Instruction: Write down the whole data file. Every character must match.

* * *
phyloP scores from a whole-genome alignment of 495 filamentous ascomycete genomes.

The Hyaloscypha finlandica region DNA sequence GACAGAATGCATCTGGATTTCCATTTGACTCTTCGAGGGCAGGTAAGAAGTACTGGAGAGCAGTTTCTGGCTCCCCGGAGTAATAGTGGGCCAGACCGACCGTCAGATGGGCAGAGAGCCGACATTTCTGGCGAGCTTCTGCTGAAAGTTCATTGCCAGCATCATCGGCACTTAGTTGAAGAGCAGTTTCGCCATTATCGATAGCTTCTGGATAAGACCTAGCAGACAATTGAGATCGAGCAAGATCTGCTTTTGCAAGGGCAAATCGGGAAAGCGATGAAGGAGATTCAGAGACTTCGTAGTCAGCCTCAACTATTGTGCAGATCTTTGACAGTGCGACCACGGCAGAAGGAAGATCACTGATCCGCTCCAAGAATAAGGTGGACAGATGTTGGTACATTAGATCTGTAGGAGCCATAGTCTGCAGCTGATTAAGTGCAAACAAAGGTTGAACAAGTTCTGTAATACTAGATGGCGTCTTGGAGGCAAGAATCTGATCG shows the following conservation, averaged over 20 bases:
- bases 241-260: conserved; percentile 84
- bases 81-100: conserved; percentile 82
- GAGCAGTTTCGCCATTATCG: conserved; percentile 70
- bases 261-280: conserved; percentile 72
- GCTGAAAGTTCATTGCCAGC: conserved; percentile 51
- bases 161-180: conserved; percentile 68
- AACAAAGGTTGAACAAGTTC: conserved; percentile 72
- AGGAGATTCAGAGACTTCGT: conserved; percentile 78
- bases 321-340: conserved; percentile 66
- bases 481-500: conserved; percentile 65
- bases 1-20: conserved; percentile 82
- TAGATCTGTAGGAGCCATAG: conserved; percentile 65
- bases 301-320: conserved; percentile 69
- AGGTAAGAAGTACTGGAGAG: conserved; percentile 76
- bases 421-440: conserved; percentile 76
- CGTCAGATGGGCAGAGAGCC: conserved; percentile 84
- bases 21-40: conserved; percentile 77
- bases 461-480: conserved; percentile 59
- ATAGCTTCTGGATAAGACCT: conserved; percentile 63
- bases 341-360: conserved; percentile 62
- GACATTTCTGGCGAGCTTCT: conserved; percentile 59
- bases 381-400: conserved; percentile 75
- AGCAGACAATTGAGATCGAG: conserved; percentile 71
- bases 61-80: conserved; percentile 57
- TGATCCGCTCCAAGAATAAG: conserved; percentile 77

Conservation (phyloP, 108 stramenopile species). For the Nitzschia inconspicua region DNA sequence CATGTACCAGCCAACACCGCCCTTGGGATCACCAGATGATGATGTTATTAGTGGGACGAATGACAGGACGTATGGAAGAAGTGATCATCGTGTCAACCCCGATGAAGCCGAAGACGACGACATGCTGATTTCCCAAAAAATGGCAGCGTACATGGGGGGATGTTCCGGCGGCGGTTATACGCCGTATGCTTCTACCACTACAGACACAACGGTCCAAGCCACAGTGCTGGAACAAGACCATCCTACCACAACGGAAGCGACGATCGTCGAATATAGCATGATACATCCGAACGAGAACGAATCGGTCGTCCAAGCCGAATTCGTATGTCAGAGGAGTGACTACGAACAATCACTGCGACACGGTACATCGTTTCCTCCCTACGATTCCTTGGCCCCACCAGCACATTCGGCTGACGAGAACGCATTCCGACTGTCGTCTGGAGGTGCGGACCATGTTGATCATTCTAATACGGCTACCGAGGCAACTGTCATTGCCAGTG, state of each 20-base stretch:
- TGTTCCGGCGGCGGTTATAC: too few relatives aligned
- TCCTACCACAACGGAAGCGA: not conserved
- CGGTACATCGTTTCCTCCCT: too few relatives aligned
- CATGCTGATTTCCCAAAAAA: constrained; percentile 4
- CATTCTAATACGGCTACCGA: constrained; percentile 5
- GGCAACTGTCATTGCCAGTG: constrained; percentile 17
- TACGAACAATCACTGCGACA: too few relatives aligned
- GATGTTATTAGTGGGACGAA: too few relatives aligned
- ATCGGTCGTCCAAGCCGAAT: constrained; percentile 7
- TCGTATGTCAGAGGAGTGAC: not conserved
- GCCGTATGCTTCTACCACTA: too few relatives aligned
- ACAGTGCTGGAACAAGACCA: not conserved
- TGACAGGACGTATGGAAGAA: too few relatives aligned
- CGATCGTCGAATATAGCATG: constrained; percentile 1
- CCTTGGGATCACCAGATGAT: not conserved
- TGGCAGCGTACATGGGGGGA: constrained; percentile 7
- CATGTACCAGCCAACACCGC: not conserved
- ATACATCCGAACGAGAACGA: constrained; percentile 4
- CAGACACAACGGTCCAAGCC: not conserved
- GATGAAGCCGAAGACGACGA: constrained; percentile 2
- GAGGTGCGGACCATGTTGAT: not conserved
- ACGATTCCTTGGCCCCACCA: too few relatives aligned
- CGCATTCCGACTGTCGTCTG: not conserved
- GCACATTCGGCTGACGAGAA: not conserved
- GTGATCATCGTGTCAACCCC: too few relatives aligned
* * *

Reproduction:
phyloP scores from a whole-genome alignment of 495 filamentous ascomycete genomes.

The Hyaloscypha finlandica region DNA sequence GACAGAATGCATCTGGATTTCCATTTGACTCTTCGAGGGCAGGTAAGAAGTACTGGAGAGCAGTTTCTGGCTCCCCGGAGTAATAGTGGGCCAGACCGACCGTCAGATGGGCAGAGAGCCGACATTTCTGGCGAGCTTCTGCTGAAAGTTCATTGCCAGCATCATCGGCACTTAGTTGAAGAGCAGTTTCGCCATTATCGATAGCTTCTGGATAAGACCTAGCAGACAATTGAGATCGAGCAAGATCTGCTTTTGCAAGGGCAAATCGGGAAAGCGATGAAGGAGATTCAGAGACTTCGTAGTCAGCCTCAACTATTGTGCAGATCTTTGACAGTGCGACCACGGCAGAAGGAAGATCACTGATCCGCTCCAAGAATAAGGTGGACAGATGTTGGTACATTAGATCTGTAGGAGCCATAGTCTGCAGCTGATTAAGTGCAAACAAAGGTTGAACAAGTTCTGTAATACTAGATGGCGTCTTGGAGGCAAGAATCTGATCG shows the following conservation, averaged over 20 bases:
- bases 241-260: conserved; percentile 84
- bases 81-100: conserved; percentile 82
- GAGCAGTTTCGCCATTATCG: conserved; percentile 70
- bases 261-280: conserved; percentile 72
- GCTGAAAGTTCATTGCCAGC: conserved; percentile 51
- bases 161-180: conserved; percentile 68
- AACAAAGGTTGAACAAGTTC: conserved; percentile 72
- AGGAGATTCAGAGACTTCGT: conserved; percentile 78
- bases 321-340: conserved; percentile 66
- bases 481-500: conserved; percentile 65
- bases 1-20: conserved; percentile 82
- TAGATCTGTAGGAGCCATAG: conserved; percentile 65
- bases 301-320: conserved; percentile 69
- AGGTAAGAAGTACTGGAGAG: conserved; percentile 76
- bases 421-440: conserved; percentile 76
- CGTCAGATGGGCAGAGAGCC: conserved; percentile 84
- bases 21-40: conserved; percentile 77
- bases 461-480: conserved; percentile 59
- ATAGCTTCTGGATAAGACCT: conserved; percentile 63
- bases 341-360: conserved; percentile 62
- GACATTTCTGGCGAGCTTCT: conserved; percentile 59
- bases 381-400: conserved; percentile 75
- AGCAGACAATTGAGATCGAG: conserved; percentile 71
- bases 61-80: conserved; percentile 57
- TGATCCGCTCCAAGAATAAG: conserved; percentile 77

Conservation (phyloP, 108 stramenopile species). For the Nitzschia inconspicua region DNA sequence CATGTACCAGCCAACACCGCCCTTGGGATCACCAGATGATGATGTTATTAGTGGGACGAATGACAGGACGTATGGAAGAAGTGATCATCGTGTCAACCCCGATGAAGCCGAAGACGACGACATGCTGATTTCCCAAAAAATGGCAGCGTACATGGGGGGATGTTCCGGCGGCGGTTATACGCCGTATGCTTCTACCACTACAGACACAACGGTCCAAGCCACAGTGCTGGAACAAGACCATCCTACCACAACGGAAGCGACGATCGTCGAATATAGCATGATACATCCGAACGAGAACGAATCGGTCGTCCAAGCCGAATTCGTATGTCAGAGGAGTGACTACGAACAATCACTGCGACACGGTACATCGTTTCCTCCCTACGATTCCTTGGCCCCACCAGCACATTCGGCTGACGAGAACGCATTCCGACTGTCGTCTGGAGGTGCGGACCATGTTGATCATTCTAATACGGCTACCGAGGCAACTGTCATTGCCAGTG, state of each 20-base stretch:
- TGTTCCGGCGGCGGTTATAC: too few relatives aligned
- TCCTACCACAACGGAAGCGA: not conserved
- CGGTACATCGTTTCCTCCCT: too few relatives aligned
- CATGCTGATTTCCCAAAAAA: constrained; percentile 4
- CATTCTAATACGGCTACCGA: constrained; percentile 5
- GGCAACTGTCATTGCCAGTG: constrained; percentile 17
- TACGAACAATCACTGCGACA: too few relatives aligned
- GATGTTATTAGTGGGACGAA: too few relatives aligned
- ATCGGTCGTCCAAGCCGAAT: constrained; percentile 7
- TCGTATGTCAGAGGAGTGAC: not conserved
- GCCGTATGCTTCTACCACTA: too few relatives aligned
- ACAGTGCTGGAACAAGACCA: not conserved
- TGACAGGACGTATGGAAGAA: too few relatives aligned
- CGATCGTCGAATATAGCATG: constrained; percentile 1
- CCTTGGGATCACCAGATGAT: not conserved
- TGGCAGCGTACATGGGGGGA: constrained; percentile 7
- CATGTACCAGCCAACACCGC: not conserved
- ATACATCCGAACGAGAACGA: constrained; percentile 4
- CAGACACAACGGTCCAAGCC: not conserved
- GATGAAGCCGAAGACGACGA: constrained; percentile 2
- GAGGTGCGGACCATGTTGAT: not conserved
- ACGATTCCTTGGCCCCACCA: too few relatives aligned
- CGCATTCCGACTGTCGTCTG: not conserved
- GCACATTCGGCTGACGAGAA: not conserved
- GTGATCATCGTGTCAACCCC: too few relatives aligned